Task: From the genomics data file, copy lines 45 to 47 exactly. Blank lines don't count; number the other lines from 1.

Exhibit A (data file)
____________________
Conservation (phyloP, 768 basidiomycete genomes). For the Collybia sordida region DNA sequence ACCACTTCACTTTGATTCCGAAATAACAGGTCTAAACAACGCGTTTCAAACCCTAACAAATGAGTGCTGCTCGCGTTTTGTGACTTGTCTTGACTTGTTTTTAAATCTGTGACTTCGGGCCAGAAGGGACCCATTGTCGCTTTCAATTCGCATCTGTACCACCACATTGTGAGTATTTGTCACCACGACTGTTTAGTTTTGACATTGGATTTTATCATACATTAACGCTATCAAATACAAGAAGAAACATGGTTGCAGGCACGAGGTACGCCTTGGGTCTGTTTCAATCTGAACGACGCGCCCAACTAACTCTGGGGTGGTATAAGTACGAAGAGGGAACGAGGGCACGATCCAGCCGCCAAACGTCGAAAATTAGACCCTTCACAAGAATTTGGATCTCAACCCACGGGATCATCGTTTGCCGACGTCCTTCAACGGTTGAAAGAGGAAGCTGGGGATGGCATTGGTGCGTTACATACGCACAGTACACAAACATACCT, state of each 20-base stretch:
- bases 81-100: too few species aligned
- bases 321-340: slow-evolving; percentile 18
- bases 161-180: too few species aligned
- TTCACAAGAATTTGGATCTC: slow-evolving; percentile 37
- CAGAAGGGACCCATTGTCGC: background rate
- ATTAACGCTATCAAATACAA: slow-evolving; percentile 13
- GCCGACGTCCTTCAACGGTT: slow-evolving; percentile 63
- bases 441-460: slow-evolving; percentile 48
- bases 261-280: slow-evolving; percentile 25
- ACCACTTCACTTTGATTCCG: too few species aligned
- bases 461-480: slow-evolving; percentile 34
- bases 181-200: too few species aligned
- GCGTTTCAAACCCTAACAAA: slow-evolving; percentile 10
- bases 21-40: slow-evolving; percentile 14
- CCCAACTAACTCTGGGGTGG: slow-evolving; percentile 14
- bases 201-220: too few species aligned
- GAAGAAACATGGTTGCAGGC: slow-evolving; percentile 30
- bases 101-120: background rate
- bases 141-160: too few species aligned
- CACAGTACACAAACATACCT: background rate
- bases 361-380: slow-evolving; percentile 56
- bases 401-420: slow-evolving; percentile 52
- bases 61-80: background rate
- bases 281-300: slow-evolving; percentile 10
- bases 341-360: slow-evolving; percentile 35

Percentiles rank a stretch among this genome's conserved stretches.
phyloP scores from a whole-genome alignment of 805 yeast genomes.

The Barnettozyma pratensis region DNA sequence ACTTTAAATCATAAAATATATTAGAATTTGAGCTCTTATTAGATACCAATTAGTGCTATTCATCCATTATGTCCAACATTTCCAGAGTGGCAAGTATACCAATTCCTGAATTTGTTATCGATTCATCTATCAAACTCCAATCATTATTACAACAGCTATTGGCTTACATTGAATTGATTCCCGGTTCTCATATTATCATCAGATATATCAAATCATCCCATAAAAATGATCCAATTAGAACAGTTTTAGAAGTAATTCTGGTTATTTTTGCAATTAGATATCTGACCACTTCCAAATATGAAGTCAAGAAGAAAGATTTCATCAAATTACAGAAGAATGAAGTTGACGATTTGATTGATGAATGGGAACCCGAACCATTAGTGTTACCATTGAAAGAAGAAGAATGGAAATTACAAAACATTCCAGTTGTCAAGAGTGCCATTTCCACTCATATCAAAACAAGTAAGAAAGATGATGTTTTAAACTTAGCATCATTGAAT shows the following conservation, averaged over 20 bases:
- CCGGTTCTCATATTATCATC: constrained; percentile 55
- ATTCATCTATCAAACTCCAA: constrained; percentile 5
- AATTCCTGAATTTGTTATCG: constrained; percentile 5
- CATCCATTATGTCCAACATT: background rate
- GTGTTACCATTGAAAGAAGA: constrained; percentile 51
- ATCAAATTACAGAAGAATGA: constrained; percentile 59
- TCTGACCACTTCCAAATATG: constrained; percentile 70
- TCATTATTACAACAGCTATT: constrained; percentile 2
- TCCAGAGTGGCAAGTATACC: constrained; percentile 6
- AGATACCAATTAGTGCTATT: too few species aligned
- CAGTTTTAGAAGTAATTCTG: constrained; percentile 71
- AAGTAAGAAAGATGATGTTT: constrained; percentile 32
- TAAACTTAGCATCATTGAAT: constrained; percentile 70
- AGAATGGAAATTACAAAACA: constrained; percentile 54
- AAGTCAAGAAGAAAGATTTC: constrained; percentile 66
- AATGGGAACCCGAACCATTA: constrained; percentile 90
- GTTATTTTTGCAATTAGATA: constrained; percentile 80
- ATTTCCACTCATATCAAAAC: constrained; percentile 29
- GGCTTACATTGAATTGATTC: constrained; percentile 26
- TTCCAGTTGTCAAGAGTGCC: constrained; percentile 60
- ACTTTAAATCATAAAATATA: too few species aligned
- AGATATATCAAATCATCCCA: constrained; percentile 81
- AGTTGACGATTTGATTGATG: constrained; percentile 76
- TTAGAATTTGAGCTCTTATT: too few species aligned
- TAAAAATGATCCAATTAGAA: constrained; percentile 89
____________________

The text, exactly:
- AATGGGAACCCGAACCATTA: constrained; percentile 90
- GTTATTTTTGCAATTAGATA: constrained; percentile 80
- ATTTCCACTCATATCAAAAC: constrained; percentile 29